“Open your eyes, Alice,” the brimstone voice of the demon broke her reverie.
Alice opened her eyes to find herself standing on a small hill, under the shade of a large yew tree. Around them, she could see people about them, frozen in a moment. Some were running after each other. A few were sitting on picnic blankets, sharing food. She even saw a couple kissing passionately, lovers entwined with each other, forgetting the world. Her cheeks turned red and she looked away.
“You may speak, child,” the demon’s voice seemed to unlock Alice’s lips, and she found the questions tumbling out.
“Where is this? What am I doing here? Why is everyone frozen?” Alice found herself hyperventilating, panic rising in her chest for no reason.
“Breathe, child. You are not in danger here. This…” he waited till Alice had taken two deep breaths and released them before he continued, “Is heaven. A place where those who are sinless and those who have done good, are taken to rest. Frozen, in a moment of time, at their happiest.”
“What… what is it that you wish me to do here then?”
“We want you to destroy Heaven,” she looked at him as though he had gone mad.
He grinned, and sat down. Alice could not help but think how absurd it was, that here, in the sunlight, in what was supposed to be one of the holiest places, a demon, complete with horns, cloven feet, and thin tail, was sitting happily on the ground. And looking up to HER as though she was going to do the impossible.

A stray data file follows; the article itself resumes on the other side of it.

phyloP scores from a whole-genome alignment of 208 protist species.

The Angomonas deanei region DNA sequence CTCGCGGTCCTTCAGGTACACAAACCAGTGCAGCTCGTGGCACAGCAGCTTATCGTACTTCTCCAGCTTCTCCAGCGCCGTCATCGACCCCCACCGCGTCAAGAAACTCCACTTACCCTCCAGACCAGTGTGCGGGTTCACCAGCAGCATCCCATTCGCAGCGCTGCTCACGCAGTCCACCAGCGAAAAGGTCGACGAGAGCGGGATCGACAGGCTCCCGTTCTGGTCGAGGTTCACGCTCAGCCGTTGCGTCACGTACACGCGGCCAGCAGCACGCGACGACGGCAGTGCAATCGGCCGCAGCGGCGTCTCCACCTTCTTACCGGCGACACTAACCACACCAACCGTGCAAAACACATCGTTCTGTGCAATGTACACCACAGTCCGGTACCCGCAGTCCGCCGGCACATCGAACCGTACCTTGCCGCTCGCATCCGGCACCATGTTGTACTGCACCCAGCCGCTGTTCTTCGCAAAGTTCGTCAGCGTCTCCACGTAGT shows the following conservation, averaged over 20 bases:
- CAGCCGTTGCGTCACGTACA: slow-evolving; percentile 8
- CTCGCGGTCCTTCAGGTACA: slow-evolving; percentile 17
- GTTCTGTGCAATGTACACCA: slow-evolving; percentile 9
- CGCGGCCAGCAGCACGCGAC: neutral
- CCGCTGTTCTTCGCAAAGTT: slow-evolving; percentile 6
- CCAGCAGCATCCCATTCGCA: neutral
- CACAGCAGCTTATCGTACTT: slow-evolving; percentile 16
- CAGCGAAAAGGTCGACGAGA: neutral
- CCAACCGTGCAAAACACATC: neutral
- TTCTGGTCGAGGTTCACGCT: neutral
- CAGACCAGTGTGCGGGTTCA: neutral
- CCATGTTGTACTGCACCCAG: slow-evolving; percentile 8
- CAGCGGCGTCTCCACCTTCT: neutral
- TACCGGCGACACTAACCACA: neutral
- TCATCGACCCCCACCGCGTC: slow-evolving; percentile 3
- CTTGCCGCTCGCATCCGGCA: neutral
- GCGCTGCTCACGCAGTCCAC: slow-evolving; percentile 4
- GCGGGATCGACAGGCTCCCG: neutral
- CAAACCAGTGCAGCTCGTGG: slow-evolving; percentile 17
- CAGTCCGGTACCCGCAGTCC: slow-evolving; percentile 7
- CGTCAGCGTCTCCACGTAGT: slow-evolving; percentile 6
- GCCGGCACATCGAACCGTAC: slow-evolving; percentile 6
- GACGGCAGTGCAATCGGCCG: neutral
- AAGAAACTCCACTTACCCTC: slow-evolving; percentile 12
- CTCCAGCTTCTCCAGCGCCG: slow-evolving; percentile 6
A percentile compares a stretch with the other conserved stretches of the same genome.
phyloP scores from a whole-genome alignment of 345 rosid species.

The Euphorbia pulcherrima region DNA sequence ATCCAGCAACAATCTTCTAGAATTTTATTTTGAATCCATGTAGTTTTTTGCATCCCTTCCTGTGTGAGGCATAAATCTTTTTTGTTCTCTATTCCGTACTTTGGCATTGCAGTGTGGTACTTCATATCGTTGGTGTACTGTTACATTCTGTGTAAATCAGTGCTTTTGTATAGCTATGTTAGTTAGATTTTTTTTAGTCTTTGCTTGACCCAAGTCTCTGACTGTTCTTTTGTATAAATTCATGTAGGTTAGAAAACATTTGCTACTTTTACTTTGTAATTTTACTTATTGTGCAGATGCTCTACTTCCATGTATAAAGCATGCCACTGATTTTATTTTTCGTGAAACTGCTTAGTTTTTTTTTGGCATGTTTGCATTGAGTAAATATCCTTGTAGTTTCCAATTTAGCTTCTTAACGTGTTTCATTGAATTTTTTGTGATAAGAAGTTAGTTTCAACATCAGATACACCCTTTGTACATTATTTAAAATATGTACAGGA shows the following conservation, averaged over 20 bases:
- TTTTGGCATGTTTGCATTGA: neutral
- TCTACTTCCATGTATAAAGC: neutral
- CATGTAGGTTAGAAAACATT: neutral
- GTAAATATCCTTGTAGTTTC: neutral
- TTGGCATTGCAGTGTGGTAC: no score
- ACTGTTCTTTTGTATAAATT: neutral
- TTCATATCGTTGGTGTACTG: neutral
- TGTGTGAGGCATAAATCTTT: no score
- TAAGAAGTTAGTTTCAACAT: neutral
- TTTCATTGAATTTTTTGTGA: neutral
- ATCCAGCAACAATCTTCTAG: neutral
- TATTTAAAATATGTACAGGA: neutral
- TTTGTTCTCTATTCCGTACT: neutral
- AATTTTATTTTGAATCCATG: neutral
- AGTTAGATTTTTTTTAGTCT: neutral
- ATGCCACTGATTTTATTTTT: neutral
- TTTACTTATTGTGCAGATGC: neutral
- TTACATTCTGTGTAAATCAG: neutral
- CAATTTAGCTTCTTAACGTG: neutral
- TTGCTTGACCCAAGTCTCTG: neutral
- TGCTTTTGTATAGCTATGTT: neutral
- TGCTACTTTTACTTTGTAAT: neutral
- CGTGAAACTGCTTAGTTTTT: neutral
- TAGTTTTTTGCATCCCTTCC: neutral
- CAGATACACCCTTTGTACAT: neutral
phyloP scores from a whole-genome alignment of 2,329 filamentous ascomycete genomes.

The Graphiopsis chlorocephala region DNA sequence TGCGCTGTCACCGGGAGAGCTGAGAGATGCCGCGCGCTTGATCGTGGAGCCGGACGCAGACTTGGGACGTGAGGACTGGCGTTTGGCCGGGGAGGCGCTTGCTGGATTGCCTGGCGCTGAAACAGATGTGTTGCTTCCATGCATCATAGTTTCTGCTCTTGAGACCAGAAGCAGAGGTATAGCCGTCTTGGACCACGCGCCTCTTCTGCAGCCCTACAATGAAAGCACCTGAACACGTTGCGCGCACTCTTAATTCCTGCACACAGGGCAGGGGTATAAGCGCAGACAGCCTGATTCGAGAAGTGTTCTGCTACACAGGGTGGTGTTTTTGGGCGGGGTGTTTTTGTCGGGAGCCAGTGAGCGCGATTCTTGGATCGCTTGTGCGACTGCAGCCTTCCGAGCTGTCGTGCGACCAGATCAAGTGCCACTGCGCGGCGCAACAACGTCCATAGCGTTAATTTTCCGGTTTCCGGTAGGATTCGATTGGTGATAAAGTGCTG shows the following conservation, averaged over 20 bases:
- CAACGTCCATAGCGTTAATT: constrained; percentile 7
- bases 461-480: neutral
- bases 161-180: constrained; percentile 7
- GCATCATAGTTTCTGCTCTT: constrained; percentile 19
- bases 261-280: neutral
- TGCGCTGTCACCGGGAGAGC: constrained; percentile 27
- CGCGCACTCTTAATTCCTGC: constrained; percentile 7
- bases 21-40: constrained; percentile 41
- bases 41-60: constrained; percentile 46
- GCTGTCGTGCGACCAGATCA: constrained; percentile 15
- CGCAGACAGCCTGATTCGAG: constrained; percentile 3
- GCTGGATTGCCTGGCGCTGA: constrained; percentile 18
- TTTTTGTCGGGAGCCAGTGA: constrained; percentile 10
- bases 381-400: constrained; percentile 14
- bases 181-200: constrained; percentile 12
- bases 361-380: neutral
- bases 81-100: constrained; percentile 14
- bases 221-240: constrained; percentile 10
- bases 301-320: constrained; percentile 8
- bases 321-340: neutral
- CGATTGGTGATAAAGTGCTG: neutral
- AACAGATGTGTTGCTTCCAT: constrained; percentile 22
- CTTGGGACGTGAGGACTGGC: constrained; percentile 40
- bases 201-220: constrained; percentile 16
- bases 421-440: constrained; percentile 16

“What?” she blinked and stared at him.
“Corrupt Heaven, Alice. This is the price you will pay.”
“But how?” she took a few steps back from him and held her hands open wide, to emphasise her words.
“I leave that up to you. Let me know when it begins, hmm?” the demon leant against the Yew tree, closed his eyes, and soon began snoring.
Alice did not dare to even think of running away. She had made a bargain, and she would stick with it. The question that arose, of course, was how do you corrupt heaven?
Heaven, they say, is a place on earth.
Or that it’s something you work on. I don’t know. And to be honest, I stopped caring a long time ago.
Heaven, to me, is a state of mind. It’s a moment of bliss, a moment of happiness. A moment where everything clicks. When you feel right, and that everything around you is right. A moment that you would want to freeze. So as to remember it forever.
I don’t want to freeze time.
I know I don’t want to die. I have a lot of things to live for. I always had, I’ve just never had the courage to admit it to myself. But that’s beside the point.
I like the idea of Heaven, but I don’t like what you have to do to get there. That separation is painful. And if there is nothing in this life after death, it is also pointless.
Much better to love and appreciate the people around you instead while they are here. Heaven shouldn’t be a place you wait to meet those who’ve gone before. By the time you’ve found out, it’ll be too late.
Heaven should be a place on earth. Or rather, a person on earth.
Moments of happiness. Of life.
I don’t want to leave this plane. I don’t want to leave my friends, my family, my loves. I want to live here. To be here. Eternal happiness is nothing if the people I care about are not there.
Hell, they say, is other people. But I’m willing to be in Hell if my loved ones are in hell. Because my heaven are the people I care about.
And apparently I can care quite a bit.
This entry was written for the 100 Themes Challenge. For the full list, click here.
When I was a child, my parents took me, my brother, and two cousins to the beach. The four of us had a whale of a time, though I often ran back from the water’s edge to my mother to wipe the salt water from my eyes. Soon I got accustomed to it and I played in the water. Read More »Memories of water